W3C home > Mailing lists > Public > whatwg@whatwg.org > March 2009

[whatwg] Accessing cookies from workers

From: Drew Wilson <atwilson@google.com>
Date: Mon, 9 Mar 2009 10:07:01 -0800
Message-ID: <f965ae410903091107u5e1a1715qbba5e05970b0cef9@mail.gmail.com>
>
>
> No, this is a synchronous API which is not acceptible since it creates
> a multithreaded environment for web developers. You need to use a
> callback function.
>

Hmmm, I must've misinterpreted your previous statement:

>>> It seems like it should fine to allow reading cookies in dedicated
>>> workers though.

I'm sure I'm being obtuse, but I don't understand what you are saying here.

Let's imagine that I have a synchronous API - you are saying that this is
bad, because when I do this:

var cookies = self.getAllCookies();
doSomethingWithCookies(cookies);

The value of "cookies" may be out of date, so whatever
doSomethingWithCookies() is doing (like invoking an XHR request) may fail
because the cookies aren't accurate.

So, let's assume instead that we allow passing a callback to
getAllCookies():

self.getAllCookies( function(cookies) { doSomethingWithCookies(cookies); })

When doSomethingWithCookies() is invoked, whatever operation it is
performing may fail, because the passed-in value of cookies may still be out
of date.

Making getAllCookies() asynchronous means that the trivial fail case:

var a = getAllCookies();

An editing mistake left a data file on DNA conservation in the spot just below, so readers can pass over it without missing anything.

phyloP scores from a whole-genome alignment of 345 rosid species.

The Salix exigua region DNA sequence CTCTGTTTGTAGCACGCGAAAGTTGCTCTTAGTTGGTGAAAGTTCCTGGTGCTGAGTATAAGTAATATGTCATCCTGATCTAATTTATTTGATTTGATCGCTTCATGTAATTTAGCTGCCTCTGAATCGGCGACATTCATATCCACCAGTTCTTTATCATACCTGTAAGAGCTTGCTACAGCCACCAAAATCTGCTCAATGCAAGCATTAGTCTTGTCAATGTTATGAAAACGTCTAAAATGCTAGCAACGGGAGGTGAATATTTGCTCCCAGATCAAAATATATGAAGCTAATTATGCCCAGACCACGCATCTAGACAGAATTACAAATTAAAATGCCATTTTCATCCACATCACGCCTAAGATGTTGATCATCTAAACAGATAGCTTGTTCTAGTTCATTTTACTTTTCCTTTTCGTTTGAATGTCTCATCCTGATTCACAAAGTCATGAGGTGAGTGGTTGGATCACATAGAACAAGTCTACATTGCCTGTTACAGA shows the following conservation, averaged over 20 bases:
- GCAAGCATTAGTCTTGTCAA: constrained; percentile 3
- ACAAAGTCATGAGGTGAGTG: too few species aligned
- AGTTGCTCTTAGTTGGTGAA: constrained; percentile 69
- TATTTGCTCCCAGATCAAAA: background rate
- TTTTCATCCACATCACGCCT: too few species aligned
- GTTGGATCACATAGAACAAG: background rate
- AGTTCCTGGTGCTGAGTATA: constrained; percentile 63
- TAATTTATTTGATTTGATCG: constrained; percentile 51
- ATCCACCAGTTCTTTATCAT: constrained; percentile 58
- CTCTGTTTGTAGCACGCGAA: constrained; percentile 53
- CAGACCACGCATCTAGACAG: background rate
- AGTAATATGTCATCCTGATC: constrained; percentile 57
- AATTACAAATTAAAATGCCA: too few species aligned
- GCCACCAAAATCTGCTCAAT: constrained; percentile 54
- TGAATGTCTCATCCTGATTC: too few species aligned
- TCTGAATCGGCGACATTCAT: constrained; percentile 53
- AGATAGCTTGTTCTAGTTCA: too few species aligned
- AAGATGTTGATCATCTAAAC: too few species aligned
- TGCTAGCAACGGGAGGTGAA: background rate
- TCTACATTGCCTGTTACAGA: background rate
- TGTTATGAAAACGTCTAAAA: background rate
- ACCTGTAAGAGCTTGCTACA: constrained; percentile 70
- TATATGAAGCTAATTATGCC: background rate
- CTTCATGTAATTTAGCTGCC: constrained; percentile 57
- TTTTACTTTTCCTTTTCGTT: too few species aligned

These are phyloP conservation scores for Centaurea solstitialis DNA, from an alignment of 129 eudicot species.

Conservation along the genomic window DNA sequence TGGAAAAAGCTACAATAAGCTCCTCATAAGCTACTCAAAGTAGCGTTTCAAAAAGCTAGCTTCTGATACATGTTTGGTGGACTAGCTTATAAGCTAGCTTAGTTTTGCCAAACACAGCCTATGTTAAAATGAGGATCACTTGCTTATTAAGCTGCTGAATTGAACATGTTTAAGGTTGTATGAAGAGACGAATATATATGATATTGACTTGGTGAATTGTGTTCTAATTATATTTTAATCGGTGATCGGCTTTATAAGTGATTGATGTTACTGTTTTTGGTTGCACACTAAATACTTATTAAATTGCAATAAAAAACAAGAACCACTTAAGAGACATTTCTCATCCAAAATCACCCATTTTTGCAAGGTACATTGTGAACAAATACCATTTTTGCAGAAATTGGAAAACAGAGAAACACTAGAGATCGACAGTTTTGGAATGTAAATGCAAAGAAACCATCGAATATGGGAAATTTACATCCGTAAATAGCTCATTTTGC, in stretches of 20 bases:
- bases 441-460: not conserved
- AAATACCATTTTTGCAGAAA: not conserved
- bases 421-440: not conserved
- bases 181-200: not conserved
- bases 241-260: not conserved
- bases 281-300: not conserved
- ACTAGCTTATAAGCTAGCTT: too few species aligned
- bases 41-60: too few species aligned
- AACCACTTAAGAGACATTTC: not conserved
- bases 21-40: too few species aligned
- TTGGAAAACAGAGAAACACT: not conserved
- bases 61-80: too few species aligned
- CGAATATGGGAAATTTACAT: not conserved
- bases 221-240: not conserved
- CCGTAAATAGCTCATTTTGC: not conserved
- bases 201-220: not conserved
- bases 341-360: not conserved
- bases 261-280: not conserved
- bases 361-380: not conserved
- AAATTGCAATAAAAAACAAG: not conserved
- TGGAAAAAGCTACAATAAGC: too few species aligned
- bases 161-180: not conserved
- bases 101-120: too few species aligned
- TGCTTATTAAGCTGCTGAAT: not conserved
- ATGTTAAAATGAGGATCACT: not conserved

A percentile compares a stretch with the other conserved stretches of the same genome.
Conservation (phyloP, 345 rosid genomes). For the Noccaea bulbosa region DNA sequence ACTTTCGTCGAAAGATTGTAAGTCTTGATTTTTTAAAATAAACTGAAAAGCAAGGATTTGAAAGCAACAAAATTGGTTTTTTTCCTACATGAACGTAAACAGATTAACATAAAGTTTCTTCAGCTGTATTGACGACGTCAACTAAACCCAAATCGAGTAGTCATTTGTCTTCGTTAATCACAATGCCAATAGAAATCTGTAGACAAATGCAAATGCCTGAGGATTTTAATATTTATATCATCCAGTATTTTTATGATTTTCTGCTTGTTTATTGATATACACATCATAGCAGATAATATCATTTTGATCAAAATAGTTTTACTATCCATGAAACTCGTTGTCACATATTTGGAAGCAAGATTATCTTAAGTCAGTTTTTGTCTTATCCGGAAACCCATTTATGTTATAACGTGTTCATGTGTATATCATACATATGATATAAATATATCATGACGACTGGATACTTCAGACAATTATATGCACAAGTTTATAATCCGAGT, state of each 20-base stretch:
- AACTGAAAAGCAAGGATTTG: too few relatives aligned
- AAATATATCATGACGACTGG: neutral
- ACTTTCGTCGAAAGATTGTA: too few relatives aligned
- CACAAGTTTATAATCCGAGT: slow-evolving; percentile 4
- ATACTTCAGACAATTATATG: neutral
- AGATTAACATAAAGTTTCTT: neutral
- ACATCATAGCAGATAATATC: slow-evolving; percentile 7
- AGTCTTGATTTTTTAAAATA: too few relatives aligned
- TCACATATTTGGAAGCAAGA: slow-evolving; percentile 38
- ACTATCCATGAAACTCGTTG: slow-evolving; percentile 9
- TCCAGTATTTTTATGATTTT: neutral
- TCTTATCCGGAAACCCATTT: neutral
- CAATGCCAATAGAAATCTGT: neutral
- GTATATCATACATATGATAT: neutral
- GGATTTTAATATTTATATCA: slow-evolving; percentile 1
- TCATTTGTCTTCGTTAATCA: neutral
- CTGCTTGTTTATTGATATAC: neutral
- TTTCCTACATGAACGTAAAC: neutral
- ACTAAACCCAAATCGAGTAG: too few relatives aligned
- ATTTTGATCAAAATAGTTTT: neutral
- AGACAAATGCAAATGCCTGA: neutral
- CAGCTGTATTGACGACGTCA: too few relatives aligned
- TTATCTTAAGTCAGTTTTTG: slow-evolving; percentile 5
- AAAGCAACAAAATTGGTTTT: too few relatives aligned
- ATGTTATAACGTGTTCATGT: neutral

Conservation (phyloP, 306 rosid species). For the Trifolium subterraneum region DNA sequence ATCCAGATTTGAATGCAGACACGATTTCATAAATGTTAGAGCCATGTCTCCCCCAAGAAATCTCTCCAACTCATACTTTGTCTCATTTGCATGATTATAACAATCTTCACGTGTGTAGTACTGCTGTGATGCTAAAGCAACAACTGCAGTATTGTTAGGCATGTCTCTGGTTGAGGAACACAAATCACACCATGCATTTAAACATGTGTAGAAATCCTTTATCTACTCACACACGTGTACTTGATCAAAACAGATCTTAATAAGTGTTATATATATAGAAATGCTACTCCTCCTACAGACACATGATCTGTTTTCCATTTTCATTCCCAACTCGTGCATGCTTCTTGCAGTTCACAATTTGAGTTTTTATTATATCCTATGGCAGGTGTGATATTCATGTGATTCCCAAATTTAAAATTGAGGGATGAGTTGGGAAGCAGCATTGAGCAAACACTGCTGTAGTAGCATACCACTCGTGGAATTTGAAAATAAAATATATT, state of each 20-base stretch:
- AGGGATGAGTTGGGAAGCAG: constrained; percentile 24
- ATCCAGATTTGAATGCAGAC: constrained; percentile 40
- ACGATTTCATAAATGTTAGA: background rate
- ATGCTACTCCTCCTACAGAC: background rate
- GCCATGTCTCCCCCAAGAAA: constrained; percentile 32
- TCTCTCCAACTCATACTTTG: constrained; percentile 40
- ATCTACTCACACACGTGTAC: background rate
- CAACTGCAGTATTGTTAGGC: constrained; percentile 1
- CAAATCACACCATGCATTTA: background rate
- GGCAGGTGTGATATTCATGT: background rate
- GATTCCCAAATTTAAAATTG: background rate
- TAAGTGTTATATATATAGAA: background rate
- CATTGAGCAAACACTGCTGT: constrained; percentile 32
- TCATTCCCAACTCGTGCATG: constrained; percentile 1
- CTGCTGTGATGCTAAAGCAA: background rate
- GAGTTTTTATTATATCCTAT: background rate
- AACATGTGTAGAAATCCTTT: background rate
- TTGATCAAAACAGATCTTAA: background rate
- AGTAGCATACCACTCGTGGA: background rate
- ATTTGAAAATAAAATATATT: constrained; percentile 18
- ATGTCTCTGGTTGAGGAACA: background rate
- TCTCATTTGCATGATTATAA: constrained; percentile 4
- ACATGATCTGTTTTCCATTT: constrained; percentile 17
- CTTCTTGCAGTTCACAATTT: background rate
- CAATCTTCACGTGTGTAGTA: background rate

var b = getAllCookies();
assert(a === b);

...can no longer fail because there's no return value. But fundamentally the
underlying problem continues to exist - the cookies may have changed behind
the scene, so whatever snapshot you have (either delivered synchronously or
asynchronously) may be out-of-date. So making getAllCookies() asynchronous
does not buy you anything, and additionally makes this API painful to use.

I think it's a laudable goal to try to shield developers from the
intricacies of accessing mutable global state, but I'm not sure that's
possible given that mutable global state exists and we want to allow
applications to access it from multiple threads.

As an aside, I wonder how a multi-process browser like Chrome handles
cookies even in the absence of workers - if I open two windows (separate
processes) under the same domain and set cookies in both, it seems like
there's an existing race condition.

-atw
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